Yes, the upside down keypads are his "fault." The obit has the info wrong. Adding machine keypads always had the lower numbers at the bottom, and so do computer keypads. You can google for about this, but I think he figured that American phone users (who mostly weren't adding machine users) were used to reading from left to right and top to bottom, hence the order.

about a year and a half ago

Air Force Sends Mystery Mini-Shuttle Back To Space

trb one-quarter the size (123 comments)

These high-tech mystery machines — 29 feet long — are about one-quarter the size of NASA's old space shuttles and can land automatically on a runway.

The X-37B is not one-quarter the size of the Space Shuttle, it's one-quarter the length of the Space Shuttle. The launch weight of the X-37B is 5.5 tons. The launch weight of the Space Shuttle is 125 tons. This ignorance about the meaning of dimensions reminds me of the Stonehenge scene from Spinal Tap.

about 2 years ago

What tech would you un-invent?

trb Re:Guns? (572 comments)

Guns can be used for attack and defense. They can be used for killing innocent people, they can also be used to protect innocent people. It has been said, "God made men, Samuel Colt made them equal."

about 2 years ago

Why Non-Coders Shouldn't Write Code

trb it's easier than Japanese. (421 comments)

From tfa:

Inspired by the dictate within its Japanese parent company Rakuten to have all its employees become fluent in English, Jaconi decided to have everyone, from himself down to the interns, learn to code.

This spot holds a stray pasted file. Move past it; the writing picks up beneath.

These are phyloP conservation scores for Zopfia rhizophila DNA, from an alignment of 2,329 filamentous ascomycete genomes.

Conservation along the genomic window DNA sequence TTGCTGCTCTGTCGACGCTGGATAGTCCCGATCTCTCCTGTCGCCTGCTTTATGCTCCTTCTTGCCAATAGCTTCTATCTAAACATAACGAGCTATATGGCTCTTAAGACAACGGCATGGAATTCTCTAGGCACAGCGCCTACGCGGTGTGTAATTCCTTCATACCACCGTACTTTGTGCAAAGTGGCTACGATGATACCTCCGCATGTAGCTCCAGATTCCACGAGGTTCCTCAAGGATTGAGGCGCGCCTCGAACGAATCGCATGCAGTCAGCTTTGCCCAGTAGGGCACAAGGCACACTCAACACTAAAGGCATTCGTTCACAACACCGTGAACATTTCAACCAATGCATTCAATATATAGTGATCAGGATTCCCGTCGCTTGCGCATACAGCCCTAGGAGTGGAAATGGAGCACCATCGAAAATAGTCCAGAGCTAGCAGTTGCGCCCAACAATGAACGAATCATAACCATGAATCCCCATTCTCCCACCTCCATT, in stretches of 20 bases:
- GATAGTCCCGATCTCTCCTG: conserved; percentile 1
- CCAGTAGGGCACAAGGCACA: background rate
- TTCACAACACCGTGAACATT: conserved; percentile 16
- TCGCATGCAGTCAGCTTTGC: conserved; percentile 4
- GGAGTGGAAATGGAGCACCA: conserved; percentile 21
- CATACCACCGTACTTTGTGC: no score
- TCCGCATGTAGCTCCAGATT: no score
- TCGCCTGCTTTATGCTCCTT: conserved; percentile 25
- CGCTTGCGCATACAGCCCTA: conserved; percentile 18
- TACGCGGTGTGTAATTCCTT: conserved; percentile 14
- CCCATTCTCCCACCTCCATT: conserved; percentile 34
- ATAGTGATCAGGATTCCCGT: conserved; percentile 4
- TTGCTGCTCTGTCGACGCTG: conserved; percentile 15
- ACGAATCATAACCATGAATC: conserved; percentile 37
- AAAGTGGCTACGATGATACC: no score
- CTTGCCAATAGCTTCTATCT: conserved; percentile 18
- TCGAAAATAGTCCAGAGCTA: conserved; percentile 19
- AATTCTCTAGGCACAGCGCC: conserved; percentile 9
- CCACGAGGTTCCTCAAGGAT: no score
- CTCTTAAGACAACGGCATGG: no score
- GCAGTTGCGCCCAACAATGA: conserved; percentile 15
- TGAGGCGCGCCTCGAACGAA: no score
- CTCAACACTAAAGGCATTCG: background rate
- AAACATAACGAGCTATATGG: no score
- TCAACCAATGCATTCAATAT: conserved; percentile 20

In other words, if anything, he should really be inspired by his parent company to force all his employees to learn Japanese, but JavaScript is easier.

about 2 years ago

The Linux security stick you give to your clueless friends

trb Re:who gives a (3 comments)

re paying for a script, the value of a software product is not determined by whether its code is compiled or interpreted. re running old anti-malware, i assume you'll be able to update the control files for that over the web. re USB devices being writeable, I think a call to "mount -o ro,remount" on the stick solves that, doesn't it? re web surfing on an infected machine, usually it's the hard drive that's infected, and this system won't be using the hard drive as source for program files. if the nvram was corrupt, i assume this tool would be smart enough to deal with that too.

more than 2 years ago

How Satnav Maps Are Made

trb old school (48 comments)

LISP had MAPCAR 50 years ago.

more than 2 years ago

'Inventor of Email' Gets Support of Noam Chomsky

trb Re:Ask a better question (288 comments)

Articles mentioned him copyrighting the term EMAIL (and I repeated that non-fact), but his claim is really on the name EMAIL and his copyright, which was on his program and user manual, as noted on his web site here.

He calls himself the "inventor of email" which is silly. He registered a copyright with the US copyright office. Again, there did not seem to be any innovation involved. He wrote an email program, and registered his copyright. The only remotely interesting thing about it is that it was named EMAIL. If he had produced a television and called it TELEVISION, and it was after other people had already produced and refined televisions, it would be false to claim to be the inventor of television.

more than 2 years ago

'Inventor of Email' Gets Support of Noam Chomsky

trb Re:Ask a better question (288 comments)

The guy wrote a program called EMAIL, and he copyrighted the name EMAIL. If he wrote a program called FMAIL, he could have copyrighted the name FMAIL. That doesn't mean he invented anything or did anything innovative. Again, saying he "invented email" is silly.

more than 2 years ago